Publication Date

April 2019


Karl Scheibe




English (United States)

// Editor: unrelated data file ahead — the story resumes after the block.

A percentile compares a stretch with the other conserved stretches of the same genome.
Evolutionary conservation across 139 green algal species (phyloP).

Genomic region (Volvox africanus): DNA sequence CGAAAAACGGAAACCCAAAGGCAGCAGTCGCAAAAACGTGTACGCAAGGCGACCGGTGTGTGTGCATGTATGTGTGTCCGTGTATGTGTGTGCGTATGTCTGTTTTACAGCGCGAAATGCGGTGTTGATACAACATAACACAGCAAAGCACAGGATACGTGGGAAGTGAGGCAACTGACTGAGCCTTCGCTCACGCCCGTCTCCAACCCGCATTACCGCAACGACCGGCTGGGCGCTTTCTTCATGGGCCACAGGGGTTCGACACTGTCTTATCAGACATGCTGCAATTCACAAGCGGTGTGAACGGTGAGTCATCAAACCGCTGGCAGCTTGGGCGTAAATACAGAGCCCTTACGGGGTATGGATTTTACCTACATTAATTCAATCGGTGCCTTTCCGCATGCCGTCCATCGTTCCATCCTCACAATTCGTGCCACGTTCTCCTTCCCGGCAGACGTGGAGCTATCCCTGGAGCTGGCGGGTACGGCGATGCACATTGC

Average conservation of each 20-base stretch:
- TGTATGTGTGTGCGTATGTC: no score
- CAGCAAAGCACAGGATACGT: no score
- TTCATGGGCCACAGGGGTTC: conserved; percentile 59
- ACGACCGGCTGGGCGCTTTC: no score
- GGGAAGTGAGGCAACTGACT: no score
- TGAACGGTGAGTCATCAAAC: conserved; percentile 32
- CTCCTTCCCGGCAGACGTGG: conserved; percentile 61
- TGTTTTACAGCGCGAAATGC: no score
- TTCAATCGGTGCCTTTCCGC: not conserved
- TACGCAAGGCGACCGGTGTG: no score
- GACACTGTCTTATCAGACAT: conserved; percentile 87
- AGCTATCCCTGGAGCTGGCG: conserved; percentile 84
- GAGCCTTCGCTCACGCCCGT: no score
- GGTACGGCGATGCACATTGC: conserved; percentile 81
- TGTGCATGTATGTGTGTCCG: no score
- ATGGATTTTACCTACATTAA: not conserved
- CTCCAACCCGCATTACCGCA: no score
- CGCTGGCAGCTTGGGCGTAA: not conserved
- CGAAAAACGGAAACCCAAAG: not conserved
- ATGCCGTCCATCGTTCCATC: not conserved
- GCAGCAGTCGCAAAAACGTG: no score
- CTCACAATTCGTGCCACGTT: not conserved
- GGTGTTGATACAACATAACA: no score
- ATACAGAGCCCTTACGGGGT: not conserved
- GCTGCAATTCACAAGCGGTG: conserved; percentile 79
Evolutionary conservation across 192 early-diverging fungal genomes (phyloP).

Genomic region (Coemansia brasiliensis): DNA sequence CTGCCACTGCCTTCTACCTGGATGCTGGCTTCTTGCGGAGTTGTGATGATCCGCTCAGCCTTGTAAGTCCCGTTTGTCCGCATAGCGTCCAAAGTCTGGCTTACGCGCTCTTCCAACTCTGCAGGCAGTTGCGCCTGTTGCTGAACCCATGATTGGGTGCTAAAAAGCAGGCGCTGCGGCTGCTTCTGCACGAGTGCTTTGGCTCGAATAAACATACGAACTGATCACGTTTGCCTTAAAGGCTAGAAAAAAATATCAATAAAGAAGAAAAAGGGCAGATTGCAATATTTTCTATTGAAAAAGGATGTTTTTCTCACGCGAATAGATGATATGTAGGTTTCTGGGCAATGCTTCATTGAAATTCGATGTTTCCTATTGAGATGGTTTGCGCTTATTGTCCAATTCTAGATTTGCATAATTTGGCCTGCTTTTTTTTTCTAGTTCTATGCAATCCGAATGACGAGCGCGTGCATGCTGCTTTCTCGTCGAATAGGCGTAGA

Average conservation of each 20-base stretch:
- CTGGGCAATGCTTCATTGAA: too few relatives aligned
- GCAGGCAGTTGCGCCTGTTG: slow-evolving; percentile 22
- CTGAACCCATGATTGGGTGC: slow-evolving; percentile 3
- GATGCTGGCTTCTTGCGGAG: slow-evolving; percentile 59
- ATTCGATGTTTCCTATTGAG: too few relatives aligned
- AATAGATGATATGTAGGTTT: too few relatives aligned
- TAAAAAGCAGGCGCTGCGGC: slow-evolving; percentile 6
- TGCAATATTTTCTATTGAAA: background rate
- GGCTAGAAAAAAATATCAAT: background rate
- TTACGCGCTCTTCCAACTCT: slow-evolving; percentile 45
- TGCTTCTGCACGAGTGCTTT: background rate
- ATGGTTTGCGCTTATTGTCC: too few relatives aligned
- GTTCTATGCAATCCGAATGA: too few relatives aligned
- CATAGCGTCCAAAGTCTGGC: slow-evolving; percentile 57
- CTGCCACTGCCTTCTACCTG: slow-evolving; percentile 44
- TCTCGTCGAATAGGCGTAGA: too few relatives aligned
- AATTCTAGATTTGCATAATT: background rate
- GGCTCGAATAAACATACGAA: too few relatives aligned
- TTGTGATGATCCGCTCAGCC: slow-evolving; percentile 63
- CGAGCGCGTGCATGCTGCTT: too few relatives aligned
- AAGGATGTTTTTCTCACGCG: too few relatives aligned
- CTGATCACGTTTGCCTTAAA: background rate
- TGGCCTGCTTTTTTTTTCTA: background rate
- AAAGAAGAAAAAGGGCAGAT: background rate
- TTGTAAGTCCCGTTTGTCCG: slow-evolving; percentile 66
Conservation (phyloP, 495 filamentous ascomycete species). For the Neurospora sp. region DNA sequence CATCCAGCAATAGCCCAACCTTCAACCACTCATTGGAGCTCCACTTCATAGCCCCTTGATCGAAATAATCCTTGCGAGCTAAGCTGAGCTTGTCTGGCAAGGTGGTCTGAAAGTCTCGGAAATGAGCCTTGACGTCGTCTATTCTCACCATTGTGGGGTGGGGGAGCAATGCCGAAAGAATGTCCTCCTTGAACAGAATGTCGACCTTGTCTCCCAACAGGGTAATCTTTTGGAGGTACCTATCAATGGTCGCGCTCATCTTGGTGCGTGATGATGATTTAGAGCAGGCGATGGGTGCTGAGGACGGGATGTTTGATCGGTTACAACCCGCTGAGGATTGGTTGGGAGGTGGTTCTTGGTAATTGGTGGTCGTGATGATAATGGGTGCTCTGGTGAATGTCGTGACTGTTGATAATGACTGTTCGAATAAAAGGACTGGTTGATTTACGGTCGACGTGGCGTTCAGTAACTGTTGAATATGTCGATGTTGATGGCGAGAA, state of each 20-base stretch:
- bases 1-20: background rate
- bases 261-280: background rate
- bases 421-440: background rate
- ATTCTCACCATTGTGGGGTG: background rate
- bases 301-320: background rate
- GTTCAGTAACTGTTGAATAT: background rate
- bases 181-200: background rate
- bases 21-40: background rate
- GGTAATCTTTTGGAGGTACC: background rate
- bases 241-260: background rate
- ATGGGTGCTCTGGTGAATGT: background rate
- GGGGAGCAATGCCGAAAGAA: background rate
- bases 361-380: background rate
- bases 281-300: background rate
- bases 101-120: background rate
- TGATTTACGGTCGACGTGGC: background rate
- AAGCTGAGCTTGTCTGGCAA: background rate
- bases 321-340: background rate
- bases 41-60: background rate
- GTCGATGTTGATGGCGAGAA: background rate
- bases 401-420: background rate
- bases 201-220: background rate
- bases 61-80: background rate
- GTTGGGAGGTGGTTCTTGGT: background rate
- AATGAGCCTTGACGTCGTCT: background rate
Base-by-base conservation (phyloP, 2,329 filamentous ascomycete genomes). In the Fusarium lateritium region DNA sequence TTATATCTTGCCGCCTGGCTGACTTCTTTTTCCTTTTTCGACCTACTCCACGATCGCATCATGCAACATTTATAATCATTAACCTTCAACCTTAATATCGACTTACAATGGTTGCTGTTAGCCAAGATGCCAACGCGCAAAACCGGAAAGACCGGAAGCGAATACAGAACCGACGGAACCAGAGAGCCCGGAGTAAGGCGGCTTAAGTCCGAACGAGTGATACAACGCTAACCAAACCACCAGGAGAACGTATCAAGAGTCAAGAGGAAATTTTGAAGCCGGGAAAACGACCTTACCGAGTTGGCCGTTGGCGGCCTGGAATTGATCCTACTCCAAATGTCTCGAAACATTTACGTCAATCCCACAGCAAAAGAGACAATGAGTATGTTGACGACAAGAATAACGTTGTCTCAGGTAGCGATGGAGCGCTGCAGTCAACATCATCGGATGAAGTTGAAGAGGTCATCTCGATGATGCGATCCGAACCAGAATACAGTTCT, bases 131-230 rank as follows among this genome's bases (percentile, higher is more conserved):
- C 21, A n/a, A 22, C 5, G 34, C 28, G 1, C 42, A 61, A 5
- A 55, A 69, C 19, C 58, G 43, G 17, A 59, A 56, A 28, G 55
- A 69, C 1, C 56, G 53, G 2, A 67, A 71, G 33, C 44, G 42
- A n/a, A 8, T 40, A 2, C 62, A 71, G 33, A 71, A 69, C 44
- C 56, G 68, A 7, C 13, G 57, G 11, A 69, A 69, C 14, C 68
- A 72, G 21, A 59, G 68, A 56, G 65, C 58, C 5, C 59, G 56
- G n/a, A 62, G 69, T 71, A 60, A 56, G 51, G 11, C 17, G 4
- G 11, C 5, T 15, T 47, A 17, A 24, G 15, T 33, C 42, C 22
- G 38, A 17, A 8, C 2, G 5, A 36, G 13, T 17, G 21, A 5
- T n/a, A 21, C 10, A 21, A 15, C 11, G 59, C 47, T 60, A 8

Memory is used in the creation of theater, and it is displayed in the plays performed on stage. This thesis aims to use the collaboration of theater and psychology to understand memory in everyday life better. The first approach is through a series of interviews with actors, directors, and designers in the Wesleyan community. The theater makers interviewed reported that knowing the meaning or emotional importance of what they were working on was essential for recall. The second approach for examining the relationship between memory and theater is through an in-depth analysis of a collection of shows which I found to portray different types of memory on stage. Memory was found to be a pervasive theme throughout theater. By comparing the portrayal of memory by playwrights with presumably no background in psychology with psychological research, they were found to demonstrate nuanced theories of memory defined by psychology. Based on these findings, it is clear that theater and psychology can work together to enhance the understanding of the experience of memory in everyday life. Additionally, the method of combining empirical research with theatrical analysis could function as a new methodology for studying everyday life.



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